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Tennis elbow (also called lateral epicondylitis) is an inflammation around the bony knob (lateral epicondyle) on the outer side of the elbow. It occurs when the tissue that attaches muscle to the bone becomes irritated.
The muscles that allow you to straighten your fingers and rotate your lower arm and wrist are called the extensor muscles. These muscles extend from the outer side of your elbow to your wrist and fingers. A cordlike fiber called a tendon attaches the extensor muscles to the elbow. Overuse or an accident can cause tissue in the tendon to become inflamed or injured.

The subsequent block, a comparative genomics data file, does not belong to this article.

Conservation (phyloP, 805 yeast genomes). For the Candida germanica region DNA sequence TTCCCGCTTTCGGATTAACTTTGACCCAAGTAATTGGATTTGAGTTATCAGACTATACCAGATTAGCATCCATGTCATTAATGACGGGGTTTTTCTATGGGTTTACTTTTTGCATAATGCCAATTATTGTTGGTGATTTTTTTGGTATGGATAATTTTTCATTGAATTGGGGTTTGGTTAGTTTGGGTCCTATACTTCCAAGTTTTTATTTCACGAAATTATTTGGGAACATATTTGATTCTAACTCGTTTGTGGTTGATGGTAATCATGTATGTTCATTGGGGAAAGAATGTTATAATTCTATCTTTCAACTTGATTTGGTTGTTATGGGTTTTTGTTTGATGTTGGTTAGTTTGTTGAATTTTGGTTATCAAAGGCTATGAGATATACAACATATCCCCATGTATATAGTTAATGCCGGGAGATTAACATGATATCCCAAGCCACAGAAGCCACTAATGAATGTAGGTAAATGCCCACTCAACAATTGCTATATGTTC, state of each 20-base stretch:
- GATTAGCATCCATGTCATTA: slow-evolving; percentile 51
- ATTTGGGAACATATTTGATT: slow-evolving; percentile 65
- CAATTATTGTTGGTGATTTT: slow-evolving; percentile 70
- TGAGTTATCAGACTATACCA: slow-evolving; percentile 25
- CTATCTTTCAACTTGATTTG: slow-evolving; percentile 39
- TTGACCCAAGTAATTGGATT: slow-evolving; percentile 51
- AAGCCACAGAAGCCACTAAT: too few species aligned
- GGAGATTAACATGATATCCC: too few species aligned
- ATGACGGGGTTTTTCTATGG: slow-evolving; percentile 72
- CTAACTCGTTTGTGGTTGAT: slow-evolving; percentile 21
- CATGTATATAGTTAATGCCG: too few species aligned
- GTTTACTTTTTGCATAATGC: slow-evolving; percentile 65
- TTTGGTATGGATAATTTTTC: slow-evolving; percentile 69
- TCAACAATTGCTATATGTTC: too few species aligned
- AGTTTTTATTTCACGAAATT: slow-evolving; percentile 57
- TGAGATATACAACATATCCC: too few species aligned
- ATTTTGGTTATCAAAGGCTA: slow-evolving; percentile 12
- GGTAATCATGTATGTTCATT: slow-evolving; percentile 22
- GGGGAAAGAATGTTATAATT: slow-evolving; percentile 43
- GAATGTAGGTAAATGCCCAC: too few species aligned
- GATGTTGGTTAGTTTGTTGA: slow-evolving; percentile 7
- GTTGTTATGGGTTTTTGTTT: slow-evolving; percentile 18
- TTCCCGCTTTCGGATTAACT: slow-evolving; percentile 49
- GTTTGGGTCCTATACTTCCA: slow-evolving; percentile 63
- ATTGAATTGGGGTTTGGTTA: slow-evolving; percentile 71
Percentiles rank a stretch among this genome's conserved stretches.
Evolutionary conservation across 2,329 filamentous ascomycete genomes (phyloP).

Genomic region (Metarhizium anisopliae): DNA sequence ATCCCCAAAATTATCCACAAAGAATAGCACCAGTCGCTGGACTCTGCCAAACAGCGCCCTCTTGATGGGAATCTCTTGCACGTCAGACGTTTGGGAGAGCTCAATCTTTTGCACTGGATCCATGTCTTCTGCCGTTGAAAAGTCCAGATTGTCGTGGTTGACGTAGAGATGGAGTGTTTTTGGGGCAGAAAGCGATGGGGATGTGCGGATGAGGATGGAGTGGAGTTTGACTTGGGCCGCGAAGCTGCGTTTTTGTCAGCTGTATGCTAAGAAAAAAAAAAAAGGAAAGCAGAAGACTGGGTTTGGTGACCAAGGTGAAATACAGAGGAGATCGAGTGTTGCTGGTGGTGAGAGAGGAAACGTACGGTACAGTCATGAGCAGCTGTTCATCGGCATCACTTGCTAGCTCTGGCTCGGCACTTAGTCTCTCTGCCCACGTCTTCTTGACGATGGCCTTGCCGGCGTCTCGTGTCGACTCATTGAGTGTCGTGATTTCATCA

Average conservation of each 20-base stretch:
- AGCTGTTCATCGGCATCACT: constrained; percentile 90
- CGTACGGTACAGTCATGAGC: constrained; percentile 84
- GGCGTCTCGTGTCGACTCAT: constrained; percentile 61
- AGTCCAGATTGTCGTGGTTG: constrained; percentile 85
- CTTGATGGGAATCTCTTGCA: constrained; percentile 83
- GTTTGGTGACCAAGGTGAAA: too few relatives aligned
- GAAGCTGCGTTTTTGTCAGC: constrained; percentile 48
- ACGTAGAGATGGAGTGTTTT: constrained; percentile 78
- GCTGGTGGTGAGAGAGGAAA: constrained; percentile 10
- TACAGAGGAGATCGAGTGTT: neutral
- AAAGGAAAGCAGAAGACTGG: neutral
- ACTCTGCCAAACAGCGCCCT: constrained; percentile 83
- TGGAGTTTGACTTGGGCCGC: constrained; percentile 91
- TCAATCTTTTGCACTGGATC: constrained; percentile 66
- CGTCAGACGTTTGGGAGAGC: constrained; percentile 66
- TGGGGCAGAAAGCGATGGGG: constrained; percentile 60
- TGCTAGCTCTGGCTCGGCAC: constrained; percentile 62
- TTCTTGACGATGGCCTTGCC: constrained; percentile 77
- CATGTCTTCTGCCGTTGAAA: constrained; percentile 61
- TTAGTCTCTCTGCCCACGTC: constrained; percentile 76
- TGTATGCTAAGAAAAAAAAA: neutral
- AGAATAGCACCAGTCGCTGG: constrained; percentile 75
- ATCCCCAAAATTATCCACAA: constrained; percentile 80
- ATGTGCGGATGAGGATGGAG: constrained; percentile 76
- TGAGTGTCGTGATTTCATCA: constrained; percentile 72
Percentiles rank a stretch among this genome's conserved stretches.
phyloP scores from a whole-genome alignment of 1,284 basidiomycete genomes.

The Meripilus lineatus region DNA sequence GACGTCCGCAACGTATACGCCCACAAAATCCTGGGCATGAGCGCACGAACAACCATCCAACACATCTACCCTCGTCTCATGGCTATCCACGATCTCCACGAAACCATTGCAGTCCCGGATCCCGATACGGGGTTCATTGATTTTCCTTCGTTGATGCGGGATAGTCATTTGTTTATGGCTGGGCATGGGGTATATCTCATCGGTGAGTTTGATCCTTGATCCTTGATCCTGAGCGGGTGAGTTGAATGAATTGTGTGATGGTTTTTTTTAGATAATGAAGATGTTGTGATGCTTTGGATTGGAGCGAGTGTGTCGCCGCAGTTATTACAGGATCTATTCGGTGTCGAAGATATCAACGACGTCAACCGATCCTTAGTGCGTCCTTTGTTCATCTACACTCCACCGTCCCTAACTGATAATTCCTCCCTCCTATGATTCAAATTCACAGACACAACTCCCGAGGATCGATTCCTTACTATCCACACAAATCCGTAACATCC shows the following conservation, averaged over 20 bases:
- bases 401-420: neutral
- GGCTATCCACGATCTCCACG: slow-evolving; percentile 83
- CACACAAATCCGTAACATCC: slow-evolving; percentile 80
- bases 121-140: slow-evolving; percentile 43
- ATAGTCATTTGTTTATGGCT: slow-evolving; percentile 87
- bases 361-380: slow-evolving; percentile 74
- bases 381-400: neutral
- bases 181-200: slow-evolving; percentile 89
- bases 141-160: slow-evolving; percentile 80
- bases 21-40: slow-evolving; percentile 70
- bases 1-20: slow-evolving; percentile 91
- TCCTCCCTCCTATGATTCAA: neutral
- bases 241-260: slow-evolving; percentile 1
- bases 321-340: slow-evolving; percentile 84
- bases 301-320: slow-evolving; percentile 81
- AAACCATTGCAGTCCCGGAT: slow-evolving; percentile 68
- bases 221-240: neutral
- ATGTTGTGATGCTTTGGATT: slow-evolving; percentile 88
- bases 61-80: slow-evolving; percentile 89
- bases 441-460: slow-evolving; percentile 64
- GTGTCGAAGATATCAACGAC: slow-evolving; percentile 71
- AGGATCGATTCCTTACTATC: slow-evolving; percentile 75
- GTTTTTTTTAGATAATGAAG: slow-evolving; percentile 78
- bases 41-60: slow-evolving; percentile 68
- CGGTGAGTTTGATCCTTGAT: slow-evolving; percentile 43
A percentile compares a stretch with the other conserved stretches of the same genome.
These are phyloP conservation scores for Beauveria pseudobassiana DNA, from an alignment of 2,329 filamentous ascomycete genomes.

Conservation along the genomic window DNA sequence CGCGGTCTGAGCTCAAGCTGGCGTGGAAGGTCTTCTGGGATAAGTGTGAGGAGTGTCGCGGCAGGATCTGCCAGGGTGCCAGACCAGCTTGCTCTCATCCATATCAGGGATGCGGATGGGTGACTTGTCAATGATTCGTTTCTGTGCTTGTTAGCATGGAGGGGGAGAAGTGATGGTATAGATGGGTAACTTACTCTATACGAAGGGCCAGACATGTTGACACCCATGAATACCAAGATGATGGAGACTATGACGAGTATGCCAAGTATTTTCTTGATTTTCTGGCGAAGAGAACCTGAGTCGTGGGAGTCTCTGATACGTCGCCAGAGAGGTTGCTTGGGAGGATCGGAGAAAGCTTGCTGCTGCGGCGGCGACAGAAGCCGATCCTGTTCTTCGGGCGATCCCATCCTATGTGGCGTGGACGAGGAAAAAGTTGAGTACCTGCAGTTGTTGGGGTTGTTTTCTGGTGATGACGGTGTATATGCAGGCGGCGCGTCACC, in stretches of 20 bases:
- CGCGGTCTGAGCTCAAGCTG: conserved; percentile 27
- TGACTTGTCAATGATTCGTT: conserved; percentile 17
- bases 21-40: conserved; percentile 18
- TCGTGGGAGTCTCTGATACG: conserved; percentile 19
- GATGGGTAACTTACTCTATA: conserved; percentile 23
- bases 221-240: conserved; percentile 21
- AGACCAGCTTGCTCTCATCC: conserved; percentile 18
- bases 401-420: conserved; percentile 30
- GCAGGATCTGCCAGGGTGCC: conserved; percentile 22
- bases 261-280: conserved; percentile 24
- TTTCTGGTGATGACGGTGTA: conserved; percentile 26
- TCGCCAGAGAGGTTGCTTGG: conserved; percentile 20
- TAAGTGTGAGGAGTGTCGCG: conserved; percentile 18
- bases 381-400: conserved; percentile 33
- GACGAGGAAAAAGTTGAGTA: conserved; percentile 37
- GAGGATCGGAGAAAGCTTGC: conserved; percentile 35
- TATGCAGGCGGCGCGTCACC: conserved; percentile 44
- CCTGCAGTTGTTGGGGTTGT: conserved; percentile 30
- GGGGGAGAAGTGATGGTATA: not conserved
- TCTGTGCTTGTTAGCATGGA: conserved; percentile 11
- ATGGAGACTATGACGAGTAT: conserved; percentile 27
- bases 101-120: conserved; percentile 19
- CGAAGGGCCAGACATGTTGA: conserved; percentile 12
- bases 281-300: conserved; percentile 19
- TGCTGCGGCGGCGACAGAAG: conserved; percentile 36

Playing a racket sport can cause tennis elbow. So can doing anything that involves extending your wrist or rotating your forearm—such as twisting a screwdriver or lifting heavy objects with your palm down. With age, the tissue may become inflamed more easily.
The most common symptom of tennis elbow is pain on the outer side of the elbow and down the forearm. You may have pain all the time or only when you lift things. The elbow may also swell, get red, or feel warm to the touch. And it may hurt to grip things, turn your hand, or swing your arm.
To prevent a flare-up after treatment, you may need to change the way you do some things. Gripping with the palm up, lifting heavy objects with both hands, or varying activities throughout the day will help reduce stress on the tendon.